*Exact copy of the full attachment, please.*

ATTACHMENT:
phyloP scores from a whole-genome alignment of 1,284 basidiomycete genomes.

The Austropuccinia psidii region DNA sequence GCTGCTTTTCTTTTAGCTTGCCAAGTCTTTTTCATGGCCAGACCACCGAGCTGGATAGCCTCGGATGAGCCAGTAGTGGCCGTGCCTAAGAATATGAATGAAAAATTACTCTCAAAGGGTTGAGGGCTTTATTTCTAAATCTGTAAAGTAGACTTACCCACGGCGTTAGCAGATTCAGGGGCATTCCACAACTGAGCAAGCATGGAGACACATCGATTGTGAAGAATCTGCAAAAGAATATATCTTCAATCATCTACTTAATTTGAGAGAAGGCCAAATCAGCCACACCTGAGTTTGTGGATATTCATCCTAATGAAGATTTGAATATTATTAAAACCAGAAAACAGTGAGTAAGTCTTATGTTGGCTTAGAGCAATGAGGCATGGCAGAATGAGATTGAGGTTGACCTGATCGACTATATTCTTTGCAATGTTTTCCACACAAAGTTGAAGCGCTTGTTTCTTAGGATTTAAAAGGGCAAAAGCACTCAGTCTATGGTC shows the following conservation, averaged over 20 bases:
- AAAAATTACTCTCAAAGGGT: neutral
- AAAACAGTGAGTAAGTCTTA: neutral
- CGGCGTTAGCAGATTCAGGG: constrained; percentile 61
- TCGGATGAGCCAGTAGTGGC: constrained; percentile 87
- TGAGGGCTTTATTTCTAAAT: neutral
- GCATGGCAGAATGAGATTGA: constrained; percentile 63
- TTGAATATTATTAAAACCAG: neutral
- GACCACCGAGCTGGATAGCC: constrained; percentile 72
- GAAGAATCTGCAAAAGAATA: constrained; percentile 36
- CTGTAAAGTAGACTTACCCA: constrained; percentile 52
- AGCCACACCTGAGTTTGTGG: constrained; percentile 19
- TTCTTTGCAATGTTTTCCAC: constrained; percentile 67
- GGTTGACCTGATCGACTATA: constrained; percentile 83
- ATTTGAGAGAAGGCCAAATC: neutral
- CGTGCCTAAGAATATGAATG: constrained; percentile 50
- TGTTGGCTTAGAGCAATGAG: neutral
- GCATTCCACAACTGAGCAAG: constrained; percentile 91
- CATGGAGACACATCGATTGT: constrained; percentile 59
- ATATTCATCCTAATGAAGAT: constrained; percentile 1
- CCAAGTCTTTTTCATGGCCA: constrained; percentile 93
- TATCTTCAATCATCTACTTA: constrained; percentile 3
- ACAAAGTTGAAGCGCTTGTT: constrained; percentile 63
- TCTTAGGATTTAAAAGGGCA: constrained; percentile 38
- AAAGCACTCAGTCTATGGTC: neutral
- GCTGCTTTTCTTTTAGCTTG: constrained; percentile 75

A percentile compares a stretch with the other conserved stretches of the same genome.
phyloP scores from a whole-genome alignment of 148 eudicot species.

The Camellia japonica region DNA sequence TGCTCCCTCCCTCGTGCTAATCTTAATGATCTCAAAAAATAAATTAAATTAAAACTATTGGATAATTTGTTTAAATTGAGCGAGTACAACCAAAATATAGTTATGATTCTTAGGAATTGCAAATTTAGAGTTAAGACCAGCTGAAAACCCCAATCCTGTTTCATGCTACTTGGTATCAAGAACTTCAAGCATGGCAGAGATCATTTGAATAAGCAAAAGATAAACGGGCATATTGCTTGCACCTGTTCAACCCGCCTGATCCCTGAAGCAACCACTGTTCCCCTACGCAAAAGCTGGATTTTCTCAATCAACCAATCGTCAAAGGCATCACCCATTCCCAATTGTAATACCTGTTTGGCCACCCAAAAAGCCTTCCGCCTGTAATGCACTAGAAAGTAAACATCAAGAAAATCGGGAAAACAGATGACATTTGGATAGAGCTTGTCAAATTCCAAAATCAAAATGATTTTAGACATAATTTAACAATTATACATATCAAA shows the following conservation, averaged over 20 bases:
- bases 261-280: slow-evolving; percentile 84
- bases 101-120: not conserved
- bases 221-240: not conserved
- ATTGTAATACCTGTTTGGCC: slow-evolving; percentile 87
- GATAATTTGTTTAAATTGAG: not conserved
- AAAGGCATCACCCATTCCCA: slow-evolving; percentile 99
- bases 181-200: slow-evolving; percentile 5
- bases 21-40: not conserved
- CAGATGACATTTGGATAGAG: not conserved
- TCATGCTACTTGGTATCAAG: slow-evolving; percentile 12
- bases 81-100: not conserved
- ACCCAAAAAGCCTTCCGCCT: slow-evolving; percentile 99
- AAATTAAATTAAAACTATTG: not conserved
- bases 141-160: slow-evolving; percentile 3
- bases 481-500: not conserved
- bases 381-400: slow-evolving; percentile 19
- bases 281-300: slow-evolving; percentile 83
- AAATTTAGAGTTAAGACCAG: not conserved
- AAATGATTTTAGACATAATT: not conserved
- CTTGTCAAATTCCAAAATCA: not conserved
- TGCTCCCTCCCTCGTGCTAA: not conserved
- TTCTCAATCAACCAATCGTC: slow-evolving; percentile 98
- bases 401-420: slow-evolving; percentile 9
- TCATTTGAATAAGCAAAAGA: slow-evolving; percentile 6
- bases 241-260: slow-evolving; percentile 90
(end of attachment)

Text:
phyloP scores from a whole-genome alignment of 1,284 basidiomycete genomes.

The Austropuccinia psidii region DNA sequence GCTGCTTTTCTTTTAGCTTGCCAAGTCTTTTTCATGGCCAGACCACCGAGCTGGATAGCCTCGGATGAGCCAGTAGTGGCCGTGCCTAAGAATATGAATGAAAAATTACTCTCAAAGGGTTGAGGGCTTTATTTCTAAATCTGTAAAGTAGACTTACCCACGGCGTTAGCAGATTCAGGGGCATTCCACAACTGAGCAAGCATGGAGACACATCGATTGTGAAGAATCTGCAAAAGAATATATCTTCAATCATCTACTTAATTTGAGAGAAGGCCAAATCAGCCACACCTGAGTTTGTGGATATTCATCCTAATGAAGATTTGAATATTATTAAAACCAGAAAACAGTGAGTAAGTCTTATGTTGGCTTAGAGCAATGAGGCATGGCAGAATGAGATTGAGGTTGACCTGATCGACTATATTCTTTGCAATGTTTTCCACACAAAGTTGAAGCGCTTGTTTCTTAGGATTTAAAAGGGCAAAAGCACTCAGTCTATGGTC shows the following conservation, averaged over 20 bases:
- AAAAATTACTCTCAAAGGGT: neutral
- AAAACAGTGAGTAAGTCTTA: neutral
- CGGCGTTAGCAGATTCAGGG: constrained; percentile 61
- TCGGATGAGCCAGTAGTGGC: constrained; percentile 87
- TGAGGGCTTTATTTCTAAAT: neutral
- GCATGGCAGAATGAGATTGA: constrained; percentile 63
- TTGAATATTATTAAAACCAG: neutral
- GACCACCGAGCTGGATAGCC: constrained; percentile 72
- GAAGAATCTGCAAAAGAATA: constrained; percentile 36
- CTGTAAAGTAGACTTACCCA: constrained; percentile 52
- AGCCACACCTGAGTTTGTGG: constrained; percentile 19
- TTCTTTGCAATGTTTTCCAC: constrained; percentile 67
- GGTTGACCTGATCGACTATA: constrained; percentile 83
- ATTTGAGAGAAGGCCAAATC: neutral
- CGTGCCTAAGAATATGAATG: constrained; percentile 50
- TGTTGGCTTAGAGCAATGAG: neutral
- GCATTCCACAACTGAGCAAG: constrained; percentile 91
- CATGGAGACACATCGATTGT: constrained; percentile 59
- ATATTCATCCTAATGAAGAT: constrained; percentile 1
- CCAAGTCTTTTTCATGGCCA: constrained; percentile 93
- TATCTTCAATCATCTACTTA: constrained; percentile 3
- ACAAAGTTGAAGCGCTTGTT: constrained; percentile 63
- TCTTAGGATTTAAAAGGGCA: constrained; percentile 38
- AAAGCACTCAGTCTATGGTC: neutral
- GCTGCTTTTCTTTTAGCTTG: constrained; percentile 75

A percentile compares a stretch with the other conserved stretches of the same genome.
phyloP scores from a whole-genome alignment of 148 eudicot species.

The Camellia japonica region DNA sequence TGCTCCCTCCCTCGTGCTAATCTTAATGATCTCAAAAAATAAATTAAATTAAAACTATTGGATAATTTGTTTAAATTGAGCGAGTACAACCAAAATATAGTTATGATTCTTAGGAATTGCAAATTTAGAGTTAAGACCAGCTGAAAACCCCAATCCTGTTTCATGCTACTTGGTATCAAGAACTTCAAGCATGGCAGAGATCATTTGAATAAGCAAAAGATAAACGGGCATATTGCTTGCACCTGTTCAACCCGCCTGATCCCTGAAGCAACCACTGTTCCCCTACGCAAAAGCTGGATTTTCTCAATCAACCAATCGTCAAAGGCATCACCCATTCCCAATTGTAATACCTGTTTGGCCACCCAAAAAGCCTTCCGCCTGTAATGCACTAGAAAGTAAACATCAAGAAAATCGGGAAAACAGATGACATTTGGATAGAGCTTGTCAAATTCCAAAATCAAAATGATTTTAGACATAATTTAACAATTATACATATCAAA shows the following conservation, averaged over 20 bases:
- bases 261-280: slow-evolving; percentile 84
- bases 101-120: not conserved
- bases 221-240: not conserved
- ATTGTAATACCTGTTTGGCC: slow-evolving; percentile 87
- GATAATTTGTTTAAATTGAG: not conserved
- AAAGGCATCACCCATTCCCA: slow-evolving; percentile 99
- bases 181-200: slow-evolving; percentile 5
- bases 21-40: not conserved
- CAGATGACATTTGGATAGAG: not conserved
- TCATGCTACTTGGTATCAAG: slow-evolving; percentile 12
- bases 81-100: not conserved
- ACCCAAAAAGCCTTCCGCCT: slow-evolving; percentile 99
- AAATTAAATTAAAACTATTG: not conserved
- bases 141-160: slow-evolving; percentile 3
- bases 481-500: not conserved
- bases 381-400: slow-evolving; percentile 19
- bases 281-300: slow-evolving; percentile 83
- AAATTTAGAGTTAAGACCAG: not conserved
- AAATGATTTTAGACATAATT: not conserved
- CTTGTCAAATTCCAAAATCA: not conserved
- TGCTCCCTCCCTCGTGCTAA: not conserved
- TTCTCAATCAACCAATCGTC: slow-evolving; percentile 98
- bases 401-420: slow-evolving; percentile 9
- TCATTTGAATAAGCAAAAGA: slow-evolving; percentile 6
- bases 241-260: slow-evolving; percentile 90